Hello, everyone! Welcome to my column, “Chronically Strong.” My name is Shawntel Bethea and I was diagnosed with ulcerative colitis at 17.
After my diagnosis, I really struggled with life with IBD. I didn’t know anyone who had the condition, and I lived in constant fear of being judged or embarrassed. I never achieved remission and for years only took steroids to suppress my immune system. In 2013, after a bad infection (accompanied by a same-day surgery), I decided I wanted more for myself. I spent the next year and a half working with a new physician trying to achieve remission, or at least find some relief from such a life-consuming condition.
Unfortunately, as time passed, my condition only began to worsen and symptoms never subsided. Trips to the emergency room were routine by this point – some nurses even knew me by name. I’d tried just about every treatment option there was, including different diets. I even stopped eating meat. My doctor prescribed pills, injections, and infusions, all of which eventually failed. After each failure, I became more and more depressed. I began to think my life would never get better.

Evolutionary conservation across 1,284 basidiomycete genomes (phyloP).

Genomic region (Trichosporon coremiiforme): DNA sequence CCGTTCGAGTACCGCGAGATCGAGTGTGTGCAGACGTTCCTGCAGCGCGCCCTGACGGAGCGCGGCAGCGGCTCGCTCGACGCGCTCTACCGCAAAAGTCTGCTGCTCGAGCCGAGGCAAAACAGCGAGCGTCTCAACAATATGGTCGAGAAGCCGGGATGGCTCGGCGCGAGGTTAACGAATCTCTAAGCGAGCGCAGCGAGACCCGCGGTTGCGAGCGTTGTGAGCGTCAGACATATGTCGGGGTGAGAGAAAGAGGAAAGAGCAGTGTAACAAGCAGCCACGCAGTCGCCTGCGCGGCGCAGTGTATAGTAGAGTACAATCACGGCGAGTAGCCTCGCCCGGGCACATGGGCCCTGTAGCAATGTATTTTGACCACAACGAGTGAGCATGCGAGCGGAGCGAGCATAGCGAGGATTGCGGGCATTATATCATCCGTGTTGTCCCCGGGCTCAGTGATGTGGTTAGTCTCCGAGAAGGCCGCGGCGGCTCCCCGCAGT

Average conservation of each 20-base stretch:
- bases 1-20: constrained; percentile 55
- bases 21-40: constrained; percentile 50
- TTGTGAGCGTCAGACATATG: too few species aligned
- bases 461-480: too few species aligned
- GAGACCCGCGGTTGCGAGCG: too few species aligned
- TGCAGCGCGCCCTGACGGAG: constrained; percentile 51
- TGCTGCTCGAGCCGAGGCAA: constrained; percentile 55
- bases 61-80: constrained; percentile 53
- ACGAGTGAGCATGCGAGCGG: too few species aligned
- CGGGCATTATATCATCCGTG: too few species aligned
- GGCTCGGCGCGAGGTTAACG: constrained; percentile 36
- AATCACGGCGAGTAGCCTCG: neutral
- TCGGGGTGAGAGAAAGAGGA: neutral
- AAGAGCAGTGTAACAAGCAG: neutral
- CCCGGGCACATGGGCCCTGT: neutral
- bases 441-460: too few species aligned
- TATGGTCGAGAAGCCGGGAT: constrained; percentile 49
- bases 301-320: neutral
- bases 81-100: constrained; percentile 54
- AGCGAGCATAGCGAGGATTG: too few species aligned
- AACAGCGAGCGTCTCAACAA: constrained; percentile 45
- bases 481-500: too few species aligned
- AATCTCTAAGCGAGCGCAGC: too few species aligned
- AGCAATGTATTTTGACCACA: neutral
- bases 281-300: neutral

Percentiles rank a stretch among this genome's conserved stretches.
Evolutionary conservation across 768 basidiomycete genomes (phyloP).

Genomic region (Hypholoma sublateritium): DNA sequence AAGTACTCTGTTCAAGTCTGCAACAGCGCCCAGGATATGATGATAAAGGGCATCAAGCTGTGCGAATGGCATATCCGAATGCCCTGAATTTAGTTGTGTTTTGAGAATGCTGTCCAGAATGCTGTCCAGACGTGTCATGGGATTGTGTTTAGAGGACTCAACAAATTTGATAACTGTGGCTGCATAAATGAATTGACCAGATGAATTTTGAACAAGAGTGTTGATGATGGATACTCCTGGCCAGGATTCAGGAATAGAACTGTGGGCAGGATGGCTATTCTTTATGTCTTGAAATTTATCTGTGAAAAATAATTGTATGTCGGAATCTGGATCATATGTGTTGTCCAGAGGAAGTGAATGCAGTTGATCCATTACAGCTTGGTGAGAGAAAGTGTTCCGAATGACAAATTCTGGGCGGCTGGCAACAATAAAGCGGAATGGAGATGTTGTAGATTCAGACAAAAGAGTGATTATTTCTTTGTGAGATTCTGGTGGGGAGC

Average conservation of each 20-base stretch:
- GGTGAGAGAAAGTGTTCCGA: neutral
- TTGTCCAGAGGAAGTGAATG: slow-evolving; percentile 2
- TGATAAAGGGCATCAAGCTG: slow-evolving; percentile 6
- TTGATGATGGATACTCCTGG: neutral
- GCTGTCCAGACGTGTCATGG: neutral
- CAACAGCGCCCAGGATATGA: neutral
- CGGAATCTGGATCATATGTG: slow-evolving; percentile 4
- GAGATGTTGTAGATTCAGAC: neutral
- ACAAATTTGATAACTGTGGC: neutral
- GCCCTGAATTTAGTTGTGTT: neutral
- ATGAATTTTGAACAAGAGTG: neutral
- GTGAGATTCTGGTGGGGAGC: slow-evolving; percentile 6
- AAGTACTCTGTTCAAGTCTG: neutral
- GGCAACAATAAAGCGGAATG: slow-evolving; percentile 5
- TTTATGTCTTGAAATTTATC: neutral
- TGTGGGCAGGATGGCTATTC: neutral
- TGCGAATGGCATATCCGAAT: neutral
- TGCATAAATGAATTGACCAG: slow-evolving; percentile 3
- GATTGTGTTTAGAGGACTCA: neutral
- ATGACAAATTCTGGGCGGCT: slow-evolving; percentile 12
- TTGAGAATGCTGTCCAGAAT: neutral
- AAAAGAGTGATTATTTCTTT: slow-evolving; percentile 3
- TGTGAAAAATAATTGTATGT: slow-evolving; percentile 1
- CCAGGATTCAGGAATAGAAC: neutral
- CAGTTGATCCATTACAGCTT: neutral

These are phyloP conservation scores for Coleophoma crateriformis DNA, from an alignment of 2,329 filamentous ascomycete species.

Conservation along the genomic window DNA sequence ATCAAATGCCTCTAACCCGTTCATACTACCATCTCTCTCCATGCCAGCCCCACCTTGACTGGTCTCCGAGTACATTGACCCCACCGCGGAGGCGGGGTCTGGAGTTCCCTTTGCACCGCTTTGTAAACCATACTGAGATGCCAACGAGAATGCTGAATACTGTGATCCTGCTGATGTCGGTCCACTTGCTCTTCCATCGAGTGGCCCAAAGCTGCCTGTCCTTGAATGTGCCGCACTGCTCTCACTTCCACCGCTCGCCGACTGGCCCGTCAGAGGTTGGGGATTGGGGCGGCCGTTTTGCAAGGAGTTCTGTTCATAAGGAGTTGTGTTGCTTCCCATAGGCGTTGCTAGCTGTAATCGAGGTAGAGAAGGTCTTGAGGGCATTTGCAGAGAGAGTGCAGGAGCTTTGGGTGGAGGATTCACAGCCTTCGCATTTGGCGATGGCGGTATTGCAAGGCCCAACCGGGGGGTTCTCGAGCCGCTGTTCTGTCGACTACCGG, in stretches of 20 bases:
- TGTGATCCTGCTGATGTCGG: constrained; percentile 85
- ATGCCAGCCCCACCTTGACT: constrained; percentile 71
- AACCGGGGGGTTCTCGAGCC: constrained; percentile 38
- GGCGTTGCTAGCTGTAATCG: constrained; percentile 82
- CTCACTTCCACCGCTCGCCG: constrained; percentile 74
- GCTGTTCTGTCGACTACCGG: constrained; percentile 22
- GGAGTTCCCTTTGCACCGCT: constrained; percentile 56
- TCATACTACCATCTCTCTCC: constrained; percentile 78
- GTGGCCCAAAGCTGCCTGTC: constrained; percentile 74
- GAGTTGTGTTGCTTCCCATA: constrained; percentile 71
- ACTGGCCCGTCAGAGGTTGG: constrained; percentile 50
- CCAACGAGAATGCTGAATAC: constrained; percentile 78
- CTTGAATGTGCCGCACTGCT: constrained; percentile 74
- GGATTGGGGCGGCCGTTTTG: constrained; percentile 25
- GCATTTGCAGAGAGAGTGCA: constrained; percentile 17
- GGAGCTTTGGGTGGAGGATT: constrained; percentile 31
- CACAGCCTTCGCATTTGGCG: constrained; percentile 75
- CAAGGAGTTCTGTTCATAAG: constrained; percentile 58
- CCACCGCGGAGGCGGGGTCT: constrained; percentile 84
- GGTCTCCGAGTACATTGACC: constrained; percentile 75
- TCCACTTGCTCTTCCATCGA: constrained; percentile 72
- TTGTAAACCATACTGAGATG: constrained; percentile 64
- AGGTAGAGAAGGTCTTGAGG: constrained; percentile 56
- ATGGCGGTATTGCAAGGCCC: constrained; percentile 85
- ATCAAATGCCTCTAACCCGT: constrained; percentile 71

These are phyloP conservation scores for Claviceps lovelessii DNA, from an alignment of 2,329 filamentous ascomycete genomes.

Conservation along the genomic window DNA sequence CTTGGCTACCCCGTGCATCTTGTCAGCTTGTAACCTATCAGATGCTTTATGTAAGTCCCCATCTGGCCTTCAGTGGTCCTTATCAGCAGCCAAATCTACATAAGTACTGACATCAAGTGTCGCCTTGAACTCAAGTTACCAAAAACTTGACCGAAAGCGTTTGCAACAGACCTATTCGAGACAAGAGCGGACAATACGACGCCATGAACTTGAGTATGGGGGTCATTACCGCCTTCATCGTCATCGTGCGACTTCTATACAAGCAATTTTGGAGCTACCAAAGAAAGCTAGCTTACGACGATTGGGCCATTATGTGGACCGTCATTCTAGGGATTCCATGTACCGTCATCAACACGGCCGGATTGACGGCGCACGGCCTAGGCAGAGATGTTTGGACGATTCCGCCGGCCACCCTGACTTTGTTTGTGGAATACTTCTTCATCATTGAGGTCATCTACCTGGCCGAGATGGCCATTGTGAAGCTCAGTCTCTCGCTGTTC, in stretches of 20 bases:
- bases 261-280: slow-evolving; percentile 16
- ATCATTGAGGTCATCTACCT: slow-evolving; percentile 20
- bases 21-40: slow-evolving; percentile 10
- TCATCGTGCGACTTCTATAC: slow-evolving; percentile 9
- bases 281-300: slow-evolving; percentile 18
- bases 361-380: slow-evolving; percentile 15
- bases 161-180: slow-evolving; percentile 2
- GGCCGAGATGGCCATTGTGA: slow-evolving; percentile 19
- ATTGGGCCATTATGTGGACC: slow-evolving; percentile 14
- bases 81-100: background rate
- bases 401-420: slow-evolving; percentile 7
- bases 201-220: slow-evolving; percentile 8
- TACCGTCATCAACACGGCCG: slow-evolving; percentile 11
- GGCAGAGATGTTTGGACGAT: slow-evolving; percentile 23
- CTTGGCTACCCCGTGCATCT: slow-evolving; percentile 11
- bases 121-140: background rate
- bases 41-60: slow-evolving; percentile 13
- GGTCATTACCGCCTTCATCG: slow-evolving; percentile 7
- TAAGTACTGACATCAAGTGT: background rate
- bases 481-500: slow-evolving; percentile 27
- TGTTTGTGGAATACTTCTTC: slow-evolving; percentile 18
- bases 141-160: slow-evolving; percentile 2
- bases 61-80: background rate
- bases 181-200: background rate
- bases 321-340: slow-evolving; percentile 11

At the end of 2014, I had my colon removed and lived with a temporary ostomy. In mid-2015, I had my ostomy reversed and experienced an entirely new life with a J-pouch. I am now 25. I still have issues, complications, and extraintestinal manifestations of my own, but I feel miles farther and leagues better than the place I was at. I’ve found strength in my story and now use it to help others who have been diagnosed with ulcerative colitis or inflammatory bowel disease. I also share my life on my blog MoreSpoons.com.
So, that’s my story! It’s by no means pretty. It definitely was not easy, but by going through it I am now a better and stronger person. I am Chronically Strong.
With this column, I hope my readers feel empowered – empowered to share your stories and empowered to embrace life with a difficult condition by knowing you are not alone. I want IBD patients to know that our condition is important, too. It’s life-consuming and hard.
When visiting “Chronically Strong,” I hope you find these articles relatable and helpful to your life and in dealing with your condition one way or another. I’m excited to build a relationship with each one of my readers!
We need a cure. But until then, we are strong.
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